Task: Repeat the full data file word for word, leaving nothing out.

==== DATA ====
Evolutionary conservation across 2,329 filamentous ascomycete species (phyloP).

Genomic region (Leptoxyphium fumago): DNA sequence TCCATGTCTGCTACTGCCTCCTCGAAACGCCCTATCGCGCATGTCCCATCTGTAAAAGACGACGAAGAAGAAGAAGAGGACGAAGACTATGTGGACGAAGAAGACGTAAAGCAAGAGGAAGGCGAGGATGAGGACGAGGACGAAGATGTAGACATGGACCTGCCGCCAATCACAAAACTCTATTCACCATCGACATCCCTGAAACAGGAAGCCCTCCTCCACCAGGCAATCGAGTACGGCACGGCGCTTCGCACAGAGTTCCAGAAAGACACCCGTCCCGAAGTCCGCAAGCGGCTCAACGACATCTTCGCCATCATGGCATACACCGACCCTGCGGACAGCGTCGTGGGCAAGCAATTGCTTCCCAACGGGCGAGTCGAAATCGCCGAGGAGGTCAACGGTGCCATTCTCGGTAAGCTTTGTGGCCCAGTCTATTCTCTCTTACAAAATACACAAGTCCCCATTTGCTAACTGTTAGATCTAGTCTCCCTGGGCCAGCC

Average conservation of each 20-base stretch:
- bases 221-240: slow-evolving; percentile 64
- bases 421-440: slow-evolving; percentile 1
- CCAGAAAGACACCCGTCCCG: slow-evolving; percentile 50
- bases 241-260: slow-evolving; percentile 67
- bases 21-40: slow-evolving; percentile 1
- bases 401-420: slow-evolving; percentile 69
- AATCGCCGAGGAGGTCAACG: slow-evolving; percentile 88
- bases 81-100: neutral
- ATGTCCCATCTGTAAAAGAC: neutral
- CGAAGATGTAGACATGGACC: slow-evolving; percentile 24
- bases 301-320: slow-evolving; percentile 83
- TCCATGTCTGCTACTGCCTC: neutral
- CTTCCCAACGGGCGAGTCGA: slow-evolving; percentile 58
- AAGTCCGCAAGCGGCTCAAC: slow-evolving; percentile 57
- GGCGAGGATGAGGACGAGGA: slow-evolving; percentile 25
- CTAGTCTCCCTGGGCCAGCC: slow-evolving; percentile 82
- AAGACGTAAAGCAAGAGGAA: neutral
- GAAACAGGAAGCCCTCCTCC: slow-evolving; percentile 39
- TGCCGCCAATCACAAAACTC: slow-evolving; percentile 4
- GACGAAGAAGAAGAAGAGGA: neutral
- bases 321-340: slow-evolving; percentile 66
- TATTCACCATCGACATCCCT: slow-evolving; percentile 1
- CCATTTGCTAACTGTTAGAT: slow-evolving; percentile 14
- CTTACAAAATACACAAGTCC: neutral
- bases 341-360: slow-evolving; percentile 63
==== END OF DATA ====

Evolutionary conservation across 2,329 filamentous ascomycete species (phyloP).

Genomic region (Leptoxyphium fumago): DNA sequence TCCATGTCTGCTACTGCCTCCTCGAAACGCCCTATCGCGCATGTCCCATCTGTAAAAGACGACGAAGAAGAAGAAGAGGACGAAGACTATGTGGACGAAGAAGACGTAAAGCAAGAGGAAGGCGAGGATGAGGACGAGGACGAAGATGTAGACATGGACCTGCCGCCAATCACAAAACTCTATTCACCATCGACATCCCTGAAACAGGAAGCCCTCCTCCACCAGGCAATCGAGTACGGCACGGCGCTTCGCACAGAGTTCCAGAAAGACACCCGTCCCGAAGTCCGCAAGCGGCTCAACGACATCTTCGCCATCATGGCATACACCGACCCTGCGGACAGCGTCGTGGGCAAGCAATTGCTTCCCAACGGGCGAGTCGAAATCGCCGAGGAGGTCAACGGTGCCATTCTCGGTAAGCTTTGTGGCCCAGTCTATTCTCTCTTACAAAATACACAAGTCCCCATTTGCTAACTGTTAGATCTAGTCTCCCTGGGCCAGCC

Average conservation of each 20-base stretch:
- bases 221-240: slow-evolving; percentile 64
- bases 421-440: slow-evolving; percentile 1
- CCAGAAAGACACCCGTCCCG: slow-evolving; percentile 50
- bases 241-260: slow-evolving; percentile 67
- bases 21-40: slow-evolving; percentile 1
- bases 401-420: slow-evolving; percentile 69
- AATCGCCGAGGAGGTCAACG: slow-evolving; percentile 88
- bases 81-100: neutral
- ATGTCCCATCTGTAAAAGAC: neutral
- CGAAGATGTAGACATGGACC: slow-evolving; percentile 24
- bases 301-320: slow-evolving; percentile 83
- TCCATGTCTGCTACTGCCTC: neutral
- CTTCCCAACGGGCGAGTCGA: slow-evolving; percentile 58
- AAGTCCGCAAGCGGCTCAAC: slow-evolving; percentile 57
- GGCGAGGATGAGGACGAGGA: slow-evolving; percentile 25
- CTAGTCTCCCTGGGCCAGCC: slow-evolving; percentile 82
- AAGACGTAAAGCAAGAGGAA: neutral
- GAAACAGGAAGCCCTCCTCC: slow-evolving; percentile 39
- TGCCGCCAATCACAAAACTC: slow-evolving; percentile 4
- GACGAAGAAGAAGAAGAGGA: neutral
- bases 321-340: slow-evolving; percentile 66
- TATTCACCATCGACATCCCT: slow-evolving; percentile 1
- CCATTTGCTAACTGTTAGAT: slow-evolving; percentile 14
- CTTACAAAATACACAAGTCC: neutral
- bases 341-360: slow-evolving; percentile 63